Targeted and right on target.

READ REVIEW

WHEN A KID LIKE ME FIGHTS CANCER

A child who has cancer learns what this means.

The first-person narrator, a kid with light-brown skin and curly black hair, begins the story with the diagnosis: “We get the news…I find out I’m a kid who has to deal with cancer.” No type of cancer is named. The text focuses gently around a learning theme: that cancer isn’t catching and isn’t anyone’s fault, that researchers far and wide are working on treatments, that “cancer is something you fight.” This patient has ample emotional support from parents, the medical team, and friends—the town even does a dedicated research fundraiser—and other child patients find moments in the hospital for silliness. However, fatigue and hair loss come along (a red hat is handy), and sometimes child and parent cry together, with sadness and fear unnamed but present. Chang plays with scale, making the kid tiny when enveloped in a parent’s arms and showing a bed as extra-long to emphasize its new primary role. Faces express a range of feelings but mildly, which will serve readers who have cancer (or who have friends with cancer) well. Mom has beige skin; the other parent (ungendered and tall) has medium-brown skin and curly black hair. There’s no prognosis, but the end hits a comforting note in the final item the protagonist learns: “I am not fighting alone.”

Targeted and right on target. (introduction) (Picture book. 4-9)

Pub Date: Sept. 1, 2019

ISBN: 978-0-8075-6391-5

Page Count: 32

Publisher: Whitman

Review Posted Online: July 14, 2019

Kirkus Reviews Issue: Aug. 1, 2019

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Engaging, well-chosen images and a clear, coherent text illuminate the importance of empathy for the world’s inhabitants.

A WORLD TOGETHER

Large color photographs (occasionally composed of montages) and accessible, simple text highlight global similarities and differences, always focusing on our universal connections.

While child readers may not recognize Manzano, the Puerto Rican actress who played Maria on Sesame Street, adults will recognize her as a trusted diverse voice. In her endnote, she explains her desire to “encourage lively conversations about shared experiences.” Starting out with the familiar, home and community, the text begins with “How many WONDERFUL PEOPLE do you know?” Then it moves out to the world: “Did you know there are about 8 BILLION PEOPLE on the planet?” The photo essay features the usual concrete similarities and differences found in many books of this type, such as housing (a Mongolian yurt opposite a Hong Kong apartment building overlooking a basketball court), food (dumplings, pizza, cotton candy, a churro, etc.), and school. Manzano also makes sure to point out likenesses in emotions, as shown in a montage of photos from countries including China, Spain, Kashmir (Pakistan/India), and the United States. At the end, a world map and thumbnail images show the locations of all photos, revealing a preponderance of examples from the U.S. and a slight underrepresentation for Africa and South America.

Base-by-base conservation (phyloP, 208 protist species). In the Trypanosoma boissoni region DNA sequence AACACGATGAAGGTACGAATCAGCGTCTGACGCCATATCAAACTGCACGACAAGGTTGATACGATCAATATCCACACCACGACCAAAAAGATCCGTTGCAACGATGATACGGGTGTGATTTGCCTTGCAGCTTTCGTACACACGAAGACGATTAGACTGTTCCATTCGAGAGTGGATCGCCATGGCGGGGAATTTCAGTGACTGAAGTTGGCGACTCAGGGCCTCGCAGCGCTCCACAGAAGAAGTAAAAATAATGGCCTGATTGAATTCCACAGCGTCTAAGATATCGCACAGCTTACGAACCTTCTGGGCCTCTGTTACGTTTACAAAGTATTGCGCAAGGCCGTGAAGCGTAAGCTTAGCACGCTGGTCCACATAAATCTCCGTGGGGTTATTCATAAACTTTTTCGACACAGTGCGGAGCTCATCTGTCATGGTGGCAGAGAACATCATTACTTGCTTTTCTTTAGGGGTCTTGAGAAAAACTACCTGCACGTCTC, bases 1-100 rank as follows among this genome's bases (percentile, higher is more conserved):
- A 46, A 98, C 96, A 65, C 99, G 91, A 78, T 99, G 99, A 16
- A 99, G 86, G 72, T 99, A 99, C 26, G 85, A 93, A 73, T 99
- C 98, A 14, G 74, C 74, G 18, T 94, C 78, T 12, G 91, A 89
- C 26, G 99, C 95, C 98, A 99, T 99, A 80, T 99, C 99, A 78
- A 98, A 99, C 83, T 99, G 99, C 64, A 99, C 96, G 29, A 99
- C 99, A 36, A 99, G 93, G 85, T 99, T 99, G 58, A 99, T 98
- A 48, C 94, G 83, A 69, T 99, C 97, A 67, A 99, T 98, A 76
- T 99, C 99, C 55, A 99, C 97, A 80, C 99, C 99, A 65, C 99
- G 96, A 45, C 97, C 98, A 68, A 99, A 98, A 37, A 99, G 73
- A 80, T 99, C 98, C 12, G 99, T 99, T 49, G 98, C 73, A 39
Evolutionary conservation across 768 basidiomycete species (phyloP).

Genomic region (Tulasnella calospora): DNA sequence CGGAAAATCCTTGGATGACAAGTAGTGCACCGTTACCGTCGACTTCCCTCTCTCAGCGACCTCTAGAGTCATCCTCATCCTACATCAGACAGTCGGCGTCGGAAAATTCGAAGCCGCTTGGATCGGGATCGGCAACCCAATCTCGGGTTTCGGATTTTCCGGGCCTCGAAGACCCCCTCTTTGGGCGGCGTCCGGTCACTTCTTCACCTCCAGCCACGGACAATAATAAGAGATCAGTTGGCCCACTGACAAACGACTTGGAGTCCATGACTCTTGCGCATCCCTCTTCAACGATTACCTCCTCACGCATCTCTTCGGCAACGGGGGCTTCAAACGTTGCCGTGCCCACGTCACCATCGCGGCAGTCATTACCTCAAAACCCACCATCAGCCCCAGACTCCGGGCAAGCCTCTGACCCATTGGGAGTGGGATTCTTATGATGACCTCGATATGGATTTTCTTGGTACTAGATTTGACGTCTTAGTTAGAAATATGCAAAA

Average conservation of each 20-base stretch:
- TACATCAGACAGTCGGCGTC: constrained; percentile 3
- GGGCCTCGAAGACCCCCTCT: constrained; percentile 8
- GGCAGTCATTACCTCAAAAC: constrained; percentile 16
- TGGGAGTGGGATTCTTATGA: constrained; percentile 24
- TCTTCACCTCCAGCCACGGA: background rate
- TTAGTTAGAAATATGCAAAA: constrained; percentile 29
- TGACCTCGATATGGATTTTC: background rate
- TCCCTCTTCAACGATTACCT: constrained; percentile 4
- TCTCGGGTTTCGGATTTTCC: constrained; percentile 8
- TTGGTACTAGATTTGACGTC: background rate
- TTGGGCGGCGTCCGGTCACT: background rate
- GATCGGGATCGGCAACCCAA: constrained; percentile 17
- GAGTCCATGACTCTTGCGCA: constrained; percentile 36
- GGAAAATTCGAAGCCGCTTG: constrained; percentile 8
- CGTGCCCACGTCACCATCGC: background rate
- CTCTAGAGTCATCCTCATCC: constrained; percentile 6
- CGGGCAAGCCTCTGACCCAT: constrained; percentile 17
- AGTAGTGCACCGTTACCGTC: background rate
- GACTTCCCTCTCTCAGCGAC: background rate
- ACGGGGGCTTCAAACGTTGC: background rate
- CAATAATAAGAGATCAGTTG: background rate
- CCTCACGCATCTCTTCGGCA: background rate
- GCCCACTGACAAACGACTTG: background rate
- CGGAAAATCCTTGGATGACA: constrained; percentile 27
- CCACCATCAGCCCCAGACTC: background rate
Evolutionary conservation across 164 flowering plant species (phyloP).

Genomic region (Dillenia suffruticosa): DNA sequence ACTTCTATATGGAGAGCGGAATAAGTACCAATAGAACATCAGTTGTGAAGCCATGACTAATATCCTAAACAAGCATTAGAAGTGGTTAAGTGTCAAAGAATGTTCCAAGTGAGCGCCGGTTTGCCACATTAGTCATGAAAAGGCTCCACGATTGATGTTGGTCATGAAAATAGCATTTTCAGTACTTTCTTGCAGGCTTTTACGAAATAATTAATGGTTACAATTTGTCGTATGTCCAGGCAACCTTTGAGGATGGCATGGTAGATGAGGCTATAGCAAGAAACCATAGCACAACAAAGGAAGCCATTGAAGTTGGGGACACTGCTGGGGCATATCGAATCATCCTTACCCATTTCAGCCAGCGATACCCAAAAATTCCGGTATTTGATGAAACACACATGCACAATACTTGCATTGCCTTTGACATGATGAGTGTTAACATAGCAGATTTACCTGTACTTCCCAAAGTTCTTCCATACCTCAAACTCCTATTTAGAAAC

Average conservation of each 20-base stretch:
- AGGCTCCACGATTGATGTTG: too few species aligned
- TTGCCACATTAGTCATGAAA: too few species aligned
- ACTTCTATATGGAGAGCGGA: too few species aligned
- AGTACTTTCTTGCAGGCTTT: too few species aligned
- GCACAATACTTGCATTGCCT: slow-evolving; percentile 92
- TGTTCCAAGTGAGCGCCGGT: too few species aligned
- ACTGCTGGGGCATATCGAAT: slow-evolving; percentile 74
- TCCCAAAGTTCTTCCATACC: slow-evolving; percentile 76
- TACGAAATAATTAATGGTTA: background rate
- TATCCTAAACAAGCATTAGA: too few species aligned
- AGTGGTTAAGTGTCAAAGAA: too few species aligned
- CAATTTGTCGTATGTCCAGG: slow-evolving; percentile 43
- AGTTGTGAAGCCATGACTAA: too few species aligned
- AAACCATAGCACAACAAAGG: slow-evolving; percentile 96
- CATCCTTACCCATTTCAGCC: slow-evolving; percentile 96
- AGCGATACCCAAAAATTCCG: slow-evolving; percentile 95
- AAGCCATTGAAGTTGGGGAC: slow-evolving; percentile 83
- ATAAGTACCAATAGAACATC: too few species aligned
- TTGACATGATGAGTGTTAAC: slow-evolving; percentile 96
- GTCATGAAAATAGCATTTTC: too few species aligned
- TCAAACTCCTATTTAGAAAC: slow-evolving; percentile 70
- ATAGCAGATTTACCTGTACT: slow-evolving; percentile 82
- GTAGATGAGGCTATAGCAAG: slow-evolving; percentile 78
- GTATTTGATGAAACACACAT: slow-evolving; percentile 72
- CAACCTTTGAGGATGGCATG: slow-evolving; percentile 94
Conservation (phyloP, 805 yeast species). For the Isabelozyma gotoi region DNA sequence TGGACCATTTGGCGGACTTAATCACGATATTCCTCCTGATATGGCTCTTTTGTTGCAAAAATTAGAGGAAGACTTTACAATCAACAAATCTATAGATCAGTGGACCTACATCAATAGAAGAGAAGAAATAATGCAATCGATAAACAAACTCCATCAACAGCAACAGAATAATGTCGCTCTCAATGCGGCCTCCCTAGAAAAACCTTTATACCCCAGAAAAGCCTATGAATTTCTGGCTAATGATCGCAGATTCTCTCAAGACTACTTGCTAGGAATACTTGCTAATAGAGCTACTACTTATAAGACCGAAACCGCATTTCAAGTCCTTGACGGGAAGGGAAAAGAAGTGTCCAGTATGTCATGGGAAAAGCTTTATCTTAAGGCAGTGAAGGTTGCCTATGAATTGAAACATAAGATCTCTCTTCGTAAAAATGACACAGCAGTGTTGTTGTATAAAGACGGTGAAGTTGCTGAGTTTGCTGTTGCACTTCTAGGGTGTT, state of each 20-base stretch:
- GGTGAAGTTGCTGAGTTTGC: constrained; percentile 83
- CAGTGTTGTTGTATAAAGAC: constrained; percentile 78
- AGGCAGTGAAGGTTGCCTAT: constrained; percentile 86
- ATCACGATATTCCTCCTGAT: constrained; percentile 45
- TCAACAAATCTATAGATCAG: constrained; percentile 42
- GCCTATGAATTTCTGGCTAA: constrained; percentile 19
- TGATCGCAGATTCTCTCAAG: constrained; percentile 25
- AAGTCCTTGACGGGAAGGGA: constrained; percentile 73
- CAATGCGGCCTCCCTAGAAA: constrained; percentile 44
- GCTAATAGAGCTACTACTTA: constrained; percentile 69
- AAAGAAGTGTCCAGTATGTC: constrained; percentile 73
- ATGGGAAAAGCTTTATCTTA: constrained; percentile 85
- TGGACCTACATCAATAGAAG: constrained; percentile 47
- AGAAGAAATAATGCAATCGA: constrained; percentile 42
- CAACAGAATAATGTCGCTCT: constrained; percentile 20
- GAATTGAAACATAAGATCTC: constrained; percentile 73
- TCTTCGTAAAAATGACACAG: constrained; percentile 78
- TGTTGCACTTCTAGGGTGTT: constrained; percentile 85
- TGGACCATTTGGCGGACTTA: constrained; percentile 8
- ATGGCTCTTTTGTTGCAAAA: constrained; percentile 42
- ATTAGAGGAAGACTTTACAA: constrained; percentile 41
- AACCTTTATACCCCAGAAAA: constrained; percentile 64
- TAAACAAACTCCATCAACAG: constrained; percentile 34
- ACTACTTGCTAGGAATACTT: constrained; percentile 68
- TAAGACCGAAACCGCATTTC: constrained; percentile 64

Engaging, well-chosen images and a clear, coherent text illuminate the importance of empathy for the world’s inhabitants. (Informational picture book. 5-8)

Pub Date: Sept. 15, 2020

ISBN: 978-1-4263-3738-3

Page Count: 32

Publisher: National Geographic Kids

Review Posted Online: May 3, 2020

Kirkus Reviews Issue: May 15, 2020

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Vital information for young media consumers; it couldn’t be timelier.

FACTS VS. OPINIONS VS. ROBOTS

Charismatic robots populate this primer for kids growing up in an era when facts are considered debatable and opinions are oft expressed loudly and without empathy.

Rex tackles a very serious topic infrequently addressed in kids’ books: how to tell the difference between provable facts and far-less-provable opinions. To do this, Rex employs a handful of colorful and chatty robot pals who run through enough examples to make the distinctions clear. For instance, it’s a fact that the blue robot has two arms while the gold robot has four. However, while they both like to dance, it’s less certain there’s a definitive answer to the question: “Which of them has the coolest moves?” When the green and yellow robots share their preferences for ice cream (yes, robots eat ice cream, just add oil or nuts and bolts), it turns into a fight that might have come off a Twitter thread (“We are getting chocolate!” “No way, buckethead!”). Via a series of reboots, the robots learn how to respect opinions and engage in compromise. It’s a welcome use of skill-building to counter an information landscape filled with calls of “Fake news!” and toxic online discourse. Rex never says that these ’bots sometimes act like social media bots when they disagree, but he doesn’t have to. Perhaps most importantly, Rex’s robots demonstrate that in the absence of enough information, it’s perfectly fine to wait before acting.

Vital information for young media consumers; it couldn’t be timelier. (Picture book. 5-8)

Pub Date: Feb. 11, 2020

ISBN: 978-1-9848-1626-9

Page Count: 32

Publisher: Nancy Paulsen Books

Review Posted Online: Oct. 23, 2019

Kirkus Reviews Issue: Nov. 15, 2019

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